Pity the fool who plays tricks on Beijing
This time last year, a parrot named Cory that once belonged to Ferdinand Marcos revealed where the dead dictator had stashed his missing millions.
BBC World Service reporter Firlo Lopa brought this news to a breathless public.
Also on this date, Wonderbra announced it had developed a talking bra that said: 'Hello, boys'.
Meanwhile, Eyecare Information Service unveiled a survey showing that eye tests make people sex mad.
And London's Daily Mail newspaper revealed that Egyptian archaeologists had discovered a 4,603-year-old teddy bear in an ancient toy cupboard while excavating the Pyramid of Cheops near Cairo.
Yes, it's April Fool's Day.
And Hong Kong is no stranger to it.
In 1994, the Lamma Gazette announced that the island was to become an independent republic.
The new regime would boast hemp farmlands, tax-free tobacco and alcohol, and herds of newly imported llamas.
But the antics seem to have subsided since the handover.
If history is anything to go on, Beijing doesn't like it.
In April 1993, a mainland newspaper condemned the day of trickery as a dangerous Western tradition which was aimed at spreading lies and deceit.
'Plainly, April Fool's Day is Liar's Day,' the Guangming Daily raged in an April 1993 commentary.
'From Spring Festival to New Year's, we Chinese have many holidays which are rich with inner meaning. That should be enough.
'Tricks like this which cheat people . . . are an extremely bad influence.' The tirade followed a China Youth Daily publication reporting on real estate speculation on the moon and an improvement project which would pipe draught beer into kitchens.
The paper was forced to print a front-page apology for running a whole page of April Fool's Day stories.
A Hong Kong pro-Beijing newspaper, the New Evening Post, picked up one of the joke stories and reported it as fact.
The offending article said the mainland would reform its birth control policy to allow PhDs in hard sciences to have a second child.
Lai See agrees with the Chinese Communist Party on this one.
News reporting is a huge responsibility, and not something to be taken lightly.
We journalists are entrusted with the truth. The public depends on us deliver it in a fair, balanced fashion.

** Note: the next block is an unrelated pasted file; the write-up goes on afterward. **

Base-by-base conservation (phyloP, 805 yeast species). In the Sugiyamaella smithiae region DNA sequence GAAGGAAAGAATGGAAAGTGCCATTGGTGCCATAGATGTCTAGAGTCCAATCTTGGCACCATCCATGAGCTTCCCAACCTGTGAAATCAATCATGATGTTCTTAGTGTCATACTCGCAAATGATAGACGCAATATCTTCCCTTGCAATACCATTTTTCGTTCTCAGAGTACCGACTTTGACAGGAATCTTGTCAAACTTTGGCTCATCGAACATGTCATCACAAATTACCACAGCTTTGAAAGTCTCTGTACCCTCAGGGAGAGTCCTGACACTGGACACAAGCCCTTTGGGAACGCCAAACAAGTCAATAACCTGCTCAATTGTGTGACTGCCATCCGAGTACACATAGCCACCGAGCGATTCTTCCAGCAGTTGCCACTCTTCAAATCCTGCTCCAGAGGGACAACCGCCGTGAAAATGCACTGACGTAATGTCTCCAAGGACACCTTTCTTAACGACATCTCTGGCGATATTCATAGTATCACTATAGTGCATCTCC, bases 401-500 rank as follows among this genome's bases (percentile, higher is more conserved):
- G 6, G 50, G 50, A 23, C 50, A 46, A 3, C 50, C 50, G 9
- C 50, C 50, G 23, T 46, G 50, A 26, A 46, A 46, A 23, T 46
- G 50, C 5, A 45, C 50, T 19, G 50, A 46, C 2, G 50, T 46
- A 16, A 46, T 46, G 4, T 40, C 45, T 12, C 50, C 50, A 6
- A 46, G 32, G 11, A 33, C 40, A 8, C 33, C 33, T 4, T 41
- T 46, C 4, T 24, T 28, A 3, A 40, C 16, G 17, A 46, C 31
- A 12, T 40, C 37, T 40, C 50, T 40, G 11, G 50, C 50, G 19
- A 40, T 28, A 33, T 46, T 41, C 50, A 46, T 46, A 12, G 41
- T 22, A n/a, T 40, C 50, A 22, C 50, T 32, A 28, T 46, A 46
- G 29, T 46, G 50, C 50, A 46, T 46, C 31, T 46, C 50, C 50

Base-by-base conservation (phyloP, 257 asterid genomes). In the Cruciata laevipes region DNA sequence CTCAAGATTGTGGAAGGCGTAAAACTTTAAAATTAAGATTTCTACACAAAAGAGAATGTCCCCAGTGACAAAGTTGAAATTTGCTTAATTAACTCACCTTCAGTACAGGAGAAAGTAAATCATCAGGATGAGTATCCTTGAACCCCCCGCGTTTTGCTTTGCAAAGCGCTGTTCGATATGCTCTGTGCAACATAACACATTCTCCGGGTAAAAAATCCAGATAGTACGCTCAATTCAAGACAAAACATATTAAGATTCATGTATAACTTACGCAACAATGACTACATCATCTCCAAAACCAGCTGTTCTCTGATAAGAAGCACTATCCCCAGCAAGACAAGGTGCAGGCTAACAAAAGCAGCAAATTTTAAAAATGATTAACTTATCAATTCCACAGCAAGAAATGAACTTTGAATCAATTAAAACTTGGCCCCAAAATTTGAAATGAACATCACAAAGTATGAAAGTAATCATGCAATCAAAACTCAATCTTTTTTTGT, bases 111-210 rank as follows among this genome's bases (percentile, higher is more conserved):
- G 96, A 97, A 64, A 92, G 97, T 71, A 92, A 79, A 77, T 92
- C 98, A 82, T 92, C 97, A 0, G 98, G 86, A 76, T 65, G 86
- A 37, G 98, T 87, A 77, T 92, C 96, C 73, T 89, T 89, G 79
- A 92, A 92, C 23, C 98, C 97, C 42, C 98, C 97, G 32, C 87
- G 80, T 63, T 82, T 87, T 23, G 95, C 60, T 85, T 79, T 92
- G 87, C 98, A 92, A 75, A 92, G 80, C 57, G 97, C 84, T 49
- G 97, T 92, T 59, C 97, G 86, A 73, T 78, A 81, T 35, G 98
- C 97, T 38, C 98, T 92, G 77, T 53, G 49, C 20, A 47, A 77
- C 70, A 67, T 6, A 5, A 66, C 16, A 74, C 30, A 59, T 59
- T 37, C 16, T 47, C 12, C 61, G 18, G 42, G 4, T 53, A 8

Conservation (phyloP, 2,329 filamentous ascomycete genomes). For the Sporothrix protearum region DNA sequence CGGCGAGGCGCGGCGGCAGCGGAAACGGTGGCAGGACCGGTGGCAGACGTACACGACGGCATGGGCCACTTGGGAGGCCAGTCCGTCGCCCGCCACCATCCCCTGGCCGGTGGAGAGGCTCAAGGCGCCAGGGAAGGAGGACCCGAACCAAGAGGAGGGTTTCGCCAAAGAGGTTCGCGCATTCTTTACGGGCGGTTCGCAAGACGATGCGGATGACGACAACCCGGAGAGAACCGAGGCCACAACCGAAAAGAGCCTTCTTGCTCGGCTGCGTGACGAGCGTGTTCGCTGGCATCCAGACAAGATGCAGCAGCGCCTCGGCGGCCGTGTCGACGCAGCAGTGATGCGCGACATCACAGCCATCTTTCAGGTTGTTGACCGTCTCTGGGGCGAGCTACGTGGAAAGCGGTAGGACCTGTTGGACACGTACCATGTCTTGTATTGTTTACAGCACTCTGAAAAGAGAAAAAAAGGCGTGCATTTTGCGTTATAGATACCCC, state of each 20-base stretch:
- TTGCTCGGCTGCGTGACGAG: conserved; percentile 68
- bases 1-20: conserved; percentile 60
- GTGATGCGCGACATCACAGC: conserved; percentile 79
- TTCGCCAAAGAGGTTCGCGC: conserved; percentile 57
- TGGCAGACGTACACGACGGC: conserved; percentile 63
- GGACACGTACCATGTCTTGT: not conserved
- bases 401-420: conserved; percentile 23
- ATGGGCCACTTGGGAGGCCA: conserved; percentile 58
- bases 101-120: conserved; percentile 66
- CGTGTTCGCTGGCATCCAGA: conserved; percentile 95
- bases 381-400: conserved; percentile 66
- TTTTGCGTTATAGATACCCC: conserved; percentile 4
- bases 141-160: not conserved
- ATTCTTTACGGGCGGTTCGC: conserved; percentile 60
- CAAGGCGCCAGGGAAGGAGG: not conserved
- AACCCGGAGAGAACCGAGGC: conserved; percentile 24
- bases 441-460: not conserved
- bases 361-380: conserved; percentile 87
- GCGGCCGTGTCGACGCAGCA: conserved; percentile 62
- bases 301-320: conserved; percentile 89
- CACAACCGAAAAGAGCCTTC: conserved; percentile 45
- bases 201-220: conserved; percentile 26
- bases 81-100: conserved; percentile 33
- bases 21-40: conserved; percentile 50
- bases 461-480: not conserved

To turn the whole thing into a joke, even for one day, is an abuse of our power.
We feel strongly about this. Our column may be humorous, but fabricating the truth is no joke.
So as a sign of protest, Lai See will be spending the day in a Cory-the-Parrot costume.
Looks like cloning technology is being harnessed to crank out police line-ups.
Hong Kong's police commissioner yesterday sent out a 'Tender Notification' to let trade types know his department was seeking 'Provision of Persons for Identification Parade'.
Any 'manufacturers' wishing to participate in the tender should contact the Procurement Unit, Police Stores.
We hadn't realised 'persons' could be manufactured with such ease.
Lately, the force has been having a little problem with people dying in its custody.
Perhaps the police are trying to make up for it by buying some new ones.
Having a sleazy affair? Drinking under the legal age? Driving drunk? All three at once? Don't worry.
The United Nations is looking out for your best interests.
The body has enshrined your right to an international driver's licence.
Staff at the 'International Licensing Bureau' seem to think they've also enshrined your right to purchase a fake identity.
According to their on-line ad, anyone can order an international driver's licence that can never be revoked.
And there appear to be no questions asked as to your real name.
The licences double as ID cards that 'protect your privacy and hide your identity'.
This is handy in hotels and nightclubs, the ad says.
The service is also ideal for people who can't be bothered with mandatory driver's education.
Just call 1-937-586-9313 and they'll have sort you out in a jiffy.
The United Nations 'gave you the privilege to drive freely throughout the world!', the bureau ad informs us.
These were apparently enshrined via the 'Convention on International Road Traffic of September 19, 1949 & World Court Decision, The Hague, Netherlands, January 21, 1958'.
The ad urges you to 'Take advantage of your rights'.
Lai See is not sure the UN would interpret the Hague decision in quite the same way.
It seems the bureau people are taking a bit of licence.